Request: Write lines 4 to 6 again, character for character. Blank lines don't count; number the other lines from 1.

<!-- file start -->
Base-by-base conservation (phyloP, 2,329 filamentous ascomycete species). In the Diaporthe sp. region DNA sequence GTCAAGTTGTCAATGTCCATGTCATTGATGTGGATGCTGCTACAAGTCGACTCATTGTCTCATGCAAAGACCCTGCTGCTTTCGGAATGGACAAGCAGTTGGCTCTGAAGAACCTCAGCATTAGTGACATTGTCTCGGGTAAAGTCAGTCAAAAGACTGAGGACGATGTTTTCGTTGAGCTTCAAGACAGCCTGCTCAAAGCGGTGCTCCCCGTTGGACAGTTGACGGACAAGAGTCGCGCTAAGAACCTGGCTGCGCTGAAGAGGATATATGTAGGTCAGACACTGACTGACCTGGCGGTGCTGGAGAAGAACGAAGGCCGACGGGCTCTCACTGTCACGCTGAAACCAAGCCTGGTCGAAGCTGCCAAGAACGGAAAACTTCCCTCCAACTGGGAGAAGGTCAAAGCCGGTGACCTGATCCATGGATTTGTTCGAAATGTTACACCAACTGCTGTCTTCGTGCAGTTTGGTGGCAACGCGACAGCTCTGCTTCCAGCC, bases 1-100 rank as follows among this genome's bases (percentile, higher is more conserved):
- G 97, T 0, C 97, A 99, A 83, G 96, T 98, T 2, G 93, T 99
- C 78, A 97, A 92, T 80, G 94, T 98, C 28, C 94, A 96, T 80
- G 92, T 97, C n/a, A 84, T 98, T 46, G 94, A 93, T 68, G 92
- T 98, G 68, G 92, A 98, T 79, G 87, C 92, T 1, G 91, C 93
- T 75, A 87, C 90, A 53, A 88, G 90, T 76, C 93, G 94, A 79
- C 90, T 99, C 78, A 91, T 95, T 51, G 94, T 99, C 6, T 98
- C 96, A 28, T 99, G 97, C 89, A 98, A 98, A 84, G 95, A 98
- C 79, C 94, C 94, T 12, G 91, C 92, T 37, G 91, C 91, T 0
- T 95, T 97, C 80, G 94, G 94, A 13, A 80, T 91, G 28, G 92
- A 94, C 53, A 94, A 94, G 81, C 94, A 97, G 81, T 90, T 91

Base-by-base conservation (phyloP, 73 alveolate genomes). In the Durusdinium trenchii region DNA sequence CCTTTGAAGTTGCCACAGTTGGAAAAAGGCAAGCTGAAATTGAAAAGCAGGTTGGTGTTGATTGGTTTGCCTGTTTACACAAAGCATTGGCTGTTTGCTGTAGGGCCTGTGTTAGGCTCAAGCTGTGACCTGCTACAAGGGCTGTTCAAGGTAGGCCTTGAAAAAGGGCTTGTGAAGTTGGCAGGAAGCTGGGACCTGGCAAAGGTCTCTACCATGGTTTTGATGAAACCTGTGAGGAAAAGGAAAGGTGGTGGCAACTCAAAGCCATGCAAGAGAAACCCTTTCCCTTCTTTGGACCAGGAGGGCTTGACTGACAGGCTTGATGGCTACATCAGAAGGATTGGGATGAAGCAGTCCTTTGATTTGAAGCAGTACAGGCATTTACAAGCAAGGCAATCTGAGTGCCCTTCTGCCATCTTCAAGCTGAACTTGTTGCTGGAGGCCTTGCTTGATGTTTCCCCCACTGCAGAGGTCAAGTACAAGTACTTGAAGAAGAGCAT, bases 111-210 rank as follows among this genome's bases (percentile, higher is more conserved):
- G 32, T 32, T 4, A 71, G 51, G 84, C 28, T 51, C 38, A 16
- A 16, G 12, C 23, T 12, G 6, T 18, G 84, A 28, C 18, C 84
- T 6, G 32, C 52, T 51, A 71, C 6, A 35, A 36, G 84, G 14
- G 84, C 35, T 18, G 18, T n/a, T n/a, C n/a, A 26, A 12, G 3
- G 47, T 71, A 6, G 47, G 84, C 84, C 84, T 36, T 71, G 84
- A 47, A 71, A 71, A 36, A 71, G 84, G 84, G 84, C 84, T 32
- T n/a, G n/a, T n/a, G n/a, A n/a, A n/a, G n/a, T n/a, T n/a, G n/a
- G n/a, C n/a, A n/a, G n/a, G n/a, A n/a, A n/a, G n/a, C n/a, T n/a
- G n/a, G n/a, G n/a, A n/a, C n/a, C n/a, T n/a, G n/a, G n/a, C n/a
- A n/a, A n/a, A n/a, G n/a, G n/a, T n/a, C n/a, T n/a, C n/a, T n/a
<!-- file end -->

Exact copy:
- G 92, T 97, C n/a, A 84, T 98, T 46, G 94, A 93, T 68, G 92
- T 98, G 68, G 92, A 98, T 79, G 87, C 92, T 1, G 91, C 93
- T 75, A 87, C 90, A 53, A 88, G 90, T 76, C 93, G 94, A 79